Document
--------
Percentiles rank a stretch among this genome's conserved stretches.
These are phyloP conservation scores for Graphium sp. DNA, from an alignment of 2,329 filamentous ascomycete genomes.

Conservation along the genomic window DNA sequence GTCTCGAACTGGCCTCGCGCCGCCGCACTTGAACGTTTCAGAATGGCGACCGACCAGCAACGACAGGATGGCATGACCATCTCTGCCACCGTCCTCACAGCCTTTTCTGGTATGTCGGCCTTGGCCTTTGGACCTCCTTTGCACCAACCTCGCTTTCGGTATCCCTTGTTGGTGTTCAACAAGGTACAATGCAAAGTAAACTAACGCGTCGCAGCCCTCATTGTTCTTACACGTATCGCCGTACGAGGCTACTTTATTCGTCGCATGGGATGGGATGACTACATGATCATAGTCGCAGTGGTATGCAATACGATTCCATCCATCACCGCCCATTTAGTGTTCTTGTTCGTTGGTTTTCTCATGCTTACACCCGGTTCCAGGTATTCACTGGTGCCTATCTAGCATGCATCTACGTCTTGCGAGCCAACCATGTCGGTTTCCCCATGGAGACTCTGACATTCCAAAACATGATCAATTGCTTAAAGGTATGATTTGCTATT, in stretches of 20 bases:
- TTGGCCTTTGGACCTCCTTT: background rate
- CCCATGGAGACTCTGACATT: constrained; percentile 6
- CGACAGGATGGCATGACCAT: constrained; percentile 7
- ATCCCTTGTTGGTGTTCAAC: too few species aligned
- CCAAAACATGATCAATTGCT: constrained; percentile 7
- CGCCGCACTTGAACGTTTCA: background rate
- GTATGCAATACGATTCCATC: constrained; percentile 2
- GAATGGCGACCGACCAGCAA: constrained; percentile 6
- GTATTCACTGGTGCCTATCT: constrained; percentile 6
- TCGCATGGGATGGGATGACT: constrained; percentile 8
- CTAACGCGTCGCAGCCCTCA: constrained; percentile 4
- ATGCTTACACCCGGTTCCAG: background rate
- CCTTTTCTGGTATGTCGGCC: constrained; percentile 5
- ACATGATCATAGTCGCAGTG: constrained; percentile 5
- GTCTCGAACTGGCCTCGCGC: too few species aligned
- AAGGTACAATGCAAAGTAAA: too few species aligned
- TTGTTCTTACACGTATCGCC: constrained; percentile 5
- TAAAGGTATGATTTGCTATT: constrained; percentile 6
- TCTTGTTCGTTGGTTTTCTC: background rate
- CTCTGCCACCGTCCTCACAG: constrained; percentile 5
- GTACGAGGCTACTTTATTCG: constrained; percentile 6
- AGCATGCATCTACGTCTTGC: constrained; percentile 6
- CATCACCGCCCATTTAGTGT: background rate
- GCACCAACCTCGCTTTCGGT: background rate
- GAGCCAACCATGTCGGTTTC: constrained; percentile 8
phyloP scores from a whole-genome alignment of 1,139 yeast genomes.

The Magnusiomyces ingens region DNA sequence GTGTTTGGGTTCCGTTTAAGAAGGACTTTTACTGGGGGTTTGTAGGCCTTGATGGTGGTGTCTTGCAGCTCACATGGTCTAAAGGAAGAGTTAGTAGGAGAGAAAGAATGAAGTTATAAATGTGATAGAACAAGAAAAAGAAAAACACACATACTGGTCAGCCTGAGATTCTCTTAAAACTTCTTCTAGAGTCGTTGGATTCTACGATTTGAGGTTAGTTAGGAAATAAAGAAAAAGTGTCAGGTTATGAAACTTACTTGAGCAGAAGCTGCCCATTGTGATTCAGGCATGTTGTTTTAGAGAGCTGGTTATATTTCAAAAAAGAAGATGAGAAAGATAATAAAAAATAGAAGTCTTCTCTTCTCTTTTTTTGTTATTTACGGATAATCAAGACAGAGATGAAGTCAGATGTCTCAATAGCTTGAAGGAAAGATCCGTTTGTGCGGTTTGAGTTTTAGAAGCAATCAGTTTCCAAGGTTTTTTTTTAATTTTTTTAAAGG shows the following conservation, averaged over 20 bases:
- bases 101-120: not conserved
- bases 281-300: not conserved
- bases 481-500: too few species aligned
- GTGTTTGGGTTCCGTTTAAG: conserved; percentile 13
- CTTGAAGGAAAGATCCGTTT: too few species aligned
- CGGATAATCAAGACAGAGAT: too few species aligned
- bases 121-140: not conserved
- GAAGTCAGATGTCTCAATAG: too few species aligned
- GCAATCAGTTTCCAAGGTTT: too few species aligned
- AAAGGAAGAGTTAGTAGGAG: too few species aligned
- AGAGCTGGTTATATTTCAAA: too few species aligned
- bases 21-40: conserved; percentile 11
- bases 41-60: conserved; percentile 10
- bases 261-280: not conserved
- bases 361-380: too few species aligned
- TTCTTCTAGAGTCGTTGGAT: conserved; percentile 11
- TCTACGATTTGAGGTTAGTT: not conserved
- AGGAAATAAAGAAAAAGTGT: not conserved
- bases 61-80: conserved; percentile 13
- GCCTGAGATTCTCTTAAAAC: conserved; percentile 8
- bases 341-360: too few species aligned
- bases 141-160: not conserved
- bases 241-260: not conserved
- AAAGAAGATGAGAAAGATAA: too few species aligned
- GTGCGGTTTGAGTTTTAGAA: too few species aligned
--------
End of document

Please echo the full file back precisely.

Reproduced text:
Percentiles rank a stretch among this genome's conserved stretches.
These are phyloP conservation scores for Graphium sp. DNA, from an alignment of 2,329 filamentous ascomycete genomes.

Conservation along the genomic window DNA sequence GTCTCGAACTGGCCTCGCGCCGCCGCACTTGAACGTTTCAGAATGGCGACCGACCAGCAACGACAGGATGGCATGACCATCTCTGCCACCGTCCTCACAGCCTTTTCTGGTATGTCGGCCTTGGCCTTTGGACCTCCTTTGCACCAACCTCGCTTTCGGTATCCCTTGTTGGTGTTCAACAAGGTACAATGCAAAGTAAACTAACGCGTCGCAGCCCTCATTGTTCTTACACGTATCGCCGTACGAGGCTACTTTATTCGTCGCATGGGATGGGATGACTACATGATCATAGTCGCAGTGGTATGCAATACGATTCCATCCATCACCGCCCATTTAGTGTTCTTGTTCGTTGGTTTTCTCATGCTTACACCCGGTTCCAGGTATTCACTGGTGCCTATCTAGCATGCATCTACGTCTTGCGAGCCAACCATGTCGGTTTCCCCATGGAGACTCTGACATTCCAAAACATGATCAATTGCTTAAAGGTATGATTTGCTATT, in stretches of 20 bases:
- TTGGCCTTTGGACCTCCTTT: background rate
- CCCATGGAGACTCTGACATT: constrained; percentile 6
- CGACAGGATGGCATGACCAT: constrained; percentile 7
- ATCCCTTGTTGGTGTTCAAC: too few species aligned
- CCAAAACATGATCAATTGCT: constrained; percentile 7
- CGCCGCACTTGAACGTTTCA: background rate
- GTATGCAATACGATTCCATC: constrained; percentile 2
- GAATGGCGACCGACCAGCAA: constrained; percentile 6
- GTATTCACTGGTGCCTATCT: constrained; percentile 6
- TCGCATGGGATGGGATGACT: constrained; percentile 8
- CTAACGCGTCGCAGCCCTCA: constrained; percentile 4
- ATGCTTACACCCGGTTCCAG: background rate
- CCTTTTCTGGTATGTCGGCC: constrained; percentile 5
- ACATGATCATAGTCGCAGTG: constrained; percentile 5
- GTCTCGAACTGGCCTCGCGC: too few species aligned
- AAGGTACAATGCAAAGTAAA: too few species aligned
- TTGTTCTTACACGTATCGCC: constrained; percentile 5
- TAAAGGTATGATTTGCTATT: constrained; percentile 6
- TCTTGTTCGTTGGTTTTCTC: background rate
- CTCTGCCACCGTCCTCACAG: constrained; percentile 5
- GTACGAGGCTACTTTATTCG: constrained; percentile 6
- AGCATGCATCTACGTCTTGC: constrained; percentile 6
- CATCACCGCCCATTTAGTGT: background rate
- GCACCAACCTCGCTTTCGGT: background rate
- GAGCCAACCATGTCGGTTTC: constrained; percentile 8
phyloP scores from a whole-genome alignment of 1,139 yeast genomes.

The Magnusiomyces ingens region DNA sequence GTGTTTGGGTTCCGTTTAAGAAGGACTTTTACTGGGGGTTTGTAGGCCTTGATGGTGGTGTCTTGCAGCTCACATGGTCTAAAGGAAGAGTTAGTAGGAGAGAAAGAATGAAGTTATAAATGTGATAGAACAAGAAAAAGAAAAACACACATACTGGTCAGCCTGAGATTCTCTTAAAACTTCTTCTAGAGTCGTTGGATTCTACGATTTGAGGTTAGTTAGGAAATAAAGAAAAAGTGTCAGGTTATGAAACTTACTTGAGCAGAAGCTGCCCATTGTGATTCAGGCATGTTGTTTTAGAGAGCTGGTTATATTTCAAAAAAGAAGATGAGAAAGATAATAAAAAATAGAAGTCTTCTCTTCTCTTTTTTTGTTATTTACGGATAATCAAGACAGAGATGAAGTCAGATGTCTCAATAGCTTGAAGGAAAGATCCGTTTGTGCGGTTTGAGTTTTAGAAGCAATCAGTTTCCAAGGTTTTTTTTTAATTTTTTTAAAGG shows the following conservation, averaged over 20 bases:
- bases 101-120: not conserved
- bases 281-300: not conserved
- bases 481-500: too few species aligned
- GTGTTTGGGTTCCGTTTAAG: conserved; percentile 13
- CTTGAAGGAAAGATCCGTTT: too few species aligned
- CGGATAATCAAGACAGAGAT: too few species aligned
- bases 121-140: not conserved
- GAAGTCAGATGTCTCAATAG: too few species aligned
- GCAATCAGTTTCCAAGGTTT: too few species aligned
- AAAGGAAGAGTTAGTAGGAG: too few species aligned
- AGAGCTGGTTATATTTCAAA: too few species aligned
- bases 21-40: conserved; percentile 11
- bases 41-60: conserved; percentile 10
- bases 261-280: not conserved
- bases 361-380: too few species aligned
- TTCTTCTAGAGTCGTTGGAT: conserved; percentile 11
- TCTACGATTTGAGGTTAGTT: not conserved
- AGGAAATAAAGAAAAAGTGT: not conserved
- bases 61-80: conserved; percentile 13
- GCCTGAGATTCTCTTAAAAC: conserved; percentile 8
- bases 341-360: too few species aligned
- bases 141-160: not conserved
- bases 241-260: not conserved
- AAAGAAGATGAGAAAGATAA: too few species aligned
- GTGCGGTTTGAGTTTTAGAA: too few species aligned